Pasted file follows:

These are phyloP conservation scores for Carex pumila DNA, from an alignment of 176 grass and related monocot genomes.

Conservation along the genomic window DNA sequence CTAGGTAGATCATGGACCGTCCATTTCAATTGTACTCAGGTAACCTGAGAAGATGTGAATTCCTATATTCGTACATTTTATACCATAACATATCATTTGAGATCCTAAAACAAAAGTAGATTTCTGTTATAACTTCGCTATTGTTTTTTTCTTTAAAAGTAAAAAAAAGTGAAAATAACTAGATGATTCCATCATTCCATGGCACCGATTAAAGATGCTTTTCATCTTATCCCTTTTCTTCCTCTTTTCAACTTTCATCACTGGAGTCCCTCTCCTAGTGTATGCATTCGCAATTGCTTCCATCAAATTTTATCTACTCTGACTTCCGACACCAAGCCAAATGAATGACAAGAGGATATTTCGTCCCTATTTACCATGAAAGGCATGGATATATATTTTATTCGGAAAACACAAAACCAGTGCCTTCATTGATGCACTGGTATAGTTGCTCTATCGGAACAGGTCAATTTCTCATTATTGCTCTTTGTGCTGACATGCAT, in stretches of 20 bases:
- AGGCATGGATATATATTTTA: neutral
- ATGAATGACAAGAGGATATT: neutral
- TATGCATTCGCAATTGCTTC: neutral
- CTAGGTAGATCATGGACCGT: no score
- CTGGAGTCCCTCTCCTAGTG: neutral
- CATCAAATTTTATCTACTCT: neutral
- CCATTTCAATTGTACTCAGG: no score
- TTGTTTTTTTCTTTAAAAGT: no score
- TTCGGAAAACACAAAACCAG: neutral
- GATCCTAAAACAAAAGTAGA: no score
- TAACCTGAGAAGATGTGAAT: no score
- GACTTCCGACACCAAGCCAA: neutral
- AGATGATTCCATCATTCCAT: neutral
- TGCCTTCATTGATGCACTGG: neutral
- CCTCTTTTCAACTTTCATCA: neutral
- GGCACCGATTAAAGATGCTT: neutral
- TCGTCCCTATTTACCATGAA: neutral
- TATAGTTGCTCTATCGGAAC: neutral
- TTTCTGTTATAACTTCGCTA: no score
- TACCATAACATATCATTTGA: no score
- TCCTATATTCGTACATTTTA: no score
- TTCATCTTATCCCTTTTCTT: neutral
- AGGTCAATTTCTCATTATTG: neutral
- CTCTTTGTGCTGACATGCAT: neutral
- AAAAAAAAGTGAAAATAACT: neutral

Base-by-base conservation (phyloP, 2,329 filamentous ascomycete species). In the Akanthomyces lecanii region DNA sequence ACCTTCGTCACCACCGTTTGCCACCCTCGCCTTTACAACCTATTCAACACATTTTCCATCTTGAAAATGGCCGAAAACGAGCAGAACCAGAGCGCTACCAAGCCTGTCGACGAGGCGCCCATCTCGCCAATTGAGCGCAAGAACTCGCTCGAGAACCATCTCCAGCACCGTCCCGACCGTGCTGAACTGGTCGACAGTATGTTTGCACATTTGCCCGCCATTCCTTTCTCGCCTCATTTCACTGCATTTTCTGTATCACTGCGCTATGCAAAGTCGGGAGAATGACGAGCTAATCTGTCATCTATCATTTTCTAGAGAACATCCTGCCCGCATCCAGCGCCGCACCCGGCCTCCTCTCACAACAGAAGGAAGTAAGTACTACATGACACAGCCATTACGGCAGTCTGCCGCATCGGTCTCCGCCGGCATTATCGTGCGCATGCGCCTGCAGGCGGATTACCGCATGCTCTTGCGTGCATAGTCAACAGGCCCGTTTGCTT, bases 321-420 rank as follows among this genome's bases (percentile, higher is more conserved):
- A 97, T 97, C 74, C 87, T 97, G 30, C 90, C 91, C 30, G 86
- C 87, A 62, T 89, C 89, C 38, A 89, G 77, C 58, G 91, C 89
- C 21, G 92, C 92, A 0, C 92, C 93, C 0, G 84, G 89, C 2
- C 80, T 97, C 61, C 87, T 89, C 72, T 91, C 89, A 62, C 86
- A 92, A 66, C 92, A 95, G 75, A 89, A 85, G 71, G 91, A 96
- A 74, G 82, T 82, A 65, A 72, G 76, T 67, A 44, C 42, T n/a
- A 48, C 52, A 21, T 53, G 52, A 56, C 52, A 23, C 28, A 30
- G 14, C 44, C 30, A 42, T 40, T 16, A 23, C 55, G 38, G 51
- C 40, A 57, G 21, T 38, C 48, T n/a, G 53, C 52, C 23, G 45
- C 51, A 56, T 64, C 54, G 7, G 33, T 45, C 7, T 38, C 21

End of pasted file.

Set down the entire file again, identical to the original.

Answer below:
These are phyloP conservation scores for Carex pumila DNA, from an alignment of 176 grass and related monocot genomes.

Conservation along the genomic window DNA sequence CTAGGTAGATCATGGACCGTCCATTTCAATTGTACTCAGGTAACCTGAGAAGATGTGAATTCCTATATTCGTACATTTTATACCATAACATATCATTTGAGATCCTAAAACAAAAGTAGATTTCTGTTATAACTTCGCTATTGTTTTTTTCTTTAAAAGTAAAAAAAAGTGAAAATAACTAGATGATTCCATCATTCCATGGCACCGATTAAAGATGCTTTTCATCTTATCCCTTTTCTTCCTCTTTTCAACTTTCATCACTGGAGTCCCTCTCCTAGTGTATGCATTCGCAATTGCTTCCATCAAATTTTATCTACTCTGACTTCCGACACCAAGCCAAATGAATGACAAGAGGATATTTCGTCCCTATTTACCATGAAAGGCATGGATATATATTTTATTCGGAAAACACAAAACCAGTGCCTTCATTGATGCACTGGTATAGTTGCTCTATCGGAACAGGTCAATTTCTCATTATTGCTCTTTGTGCTGACATGCAT, in stretches of 20 bases:
- AGGCATGGATATATATTTTA: neutral
- ATGAATGACAAGAGGATATT: neutral
- TATGCATTCGCAATTGCTTC: neutral
- CTAGGTAGATCATGGACCGT: no score
- CTGGAGTCCCTCTCCTAGTG: neutral
- CATCAAATTTTATCTACTCT: neutral
- CCATTTCAATTGTACTCAGG: no score
- TTGTTTTTTTCTTTAAAAGT: no score
- TTCGGAAAACACAAAACCAG: neutral
- GATCCTAAAACAAAAGTAGA: no score
- TAACCTGAGAAGATGTGAAT: no score
- GACTTCCGACACCAAGCCAA: neutral
- AGATGATTCCATCATTCCAT: neutral
- TGCCTTCATTGATGCACTGG: neutral
- CCTCTTTTCAACTTTCATCA: neutral
- GGCACCGATTAAAGATGCTT: neutral
- TCGTCCCTATTTACCATGAA: neutral
- TATAGTTGCTCTATCGGAAC: neutral
- TTTCTGTTATAACTTCGCTA: no score
- TACCATAACATATCATTTGA: no score
- TCCTATATTCGTACATTTTA: no score
- TTCATCTTATCCCTTTTCTT: neutral
- AGGTCAATTTCTCATTATTG: neutral
- CTCTTTGTGCTGACATGCAT: neutral
- AAAAAAAAGTGAAAATAACT: neutral

Base-by-base conservation (phyloP, 2,329 filamentous ascomycete species). In the Akanthomyces lecanii region DNA sequence ACCTTCGTCACCACCGTTTGCCACCCTCGCCTTTACAACCTATTCAACACATTTTCCATCTTGAAAATGGCCGAAAACGAGCAGAACCAGAGCGCTACCAAGCCTGTCGACGAGGCGCCCATCTCGCCAATTGAGCGCAAGAACTCGCTCGAGAACCATCTCCAGCACCGTCCCGACCGTGCTGAACTGGTCGACAGTATGTTTGCACATTTGCCCGCCATTCCTTTCTCGCCTCATTTCACTGCATTTTCTGTATCACTGCGCTATGCAAAGTCGGGAGAATGACGAGCTAATCTGTCATCTATCATTTTCTAGAGAACATCCTGCCCGCATCCAGCGCCGCACCCGGCCTCCTCTCACAACAGAAGGAAGTAAGTACTACATGACACAGCCATTACGGCAGTCTGCCGCATCGGTCTCCGCCGGCATTATCGTGCGCATGCGCCTGCAGGCGGATTACCGCATGCTCTTGCGTGCATAGTCAACAGGCCCGTTTGCTT, bases 321-420 rank as follows among this genome's bases (percentile, higher is more conserved):
- A 97, T 97, C 74, C 87, T 97, G 30, C 90, C 91, C 30, G 86
- C 87, A 62, T 89, C 89, C 38, A 89, G 77, C 58, G 91, C 89
- C 21, G 92, C 92, A 0, C 92, C 93, C 0, G 84, G 89, C 2
- C 80, T 97, C 61, C 87, T 89, C 72, T 91, C 89, A 62, C 86
- A 92, A 66, C 92, A 95, G 75, A 89, A 85, G 71, G 91, A 96
- A 74, G 82, T 82, A 65, A 72, G 76, T 67, A 44, C 42, T n/a
- A 48, C 52, A 21, T 53, G 52, A 56, C 52, A 23, C 28, A 30
- G 14, C 44, C 30, A 42, T 40, T 16, A 23, C 55, G 38, G 51
- C 40, A 57, G 21, T 38, C 48, T n/a, G 53, C 52, C 23, G 45
- C 51, A 56, T 64, C 54, G 7, G 33, T 45, C 7, T 38, C 21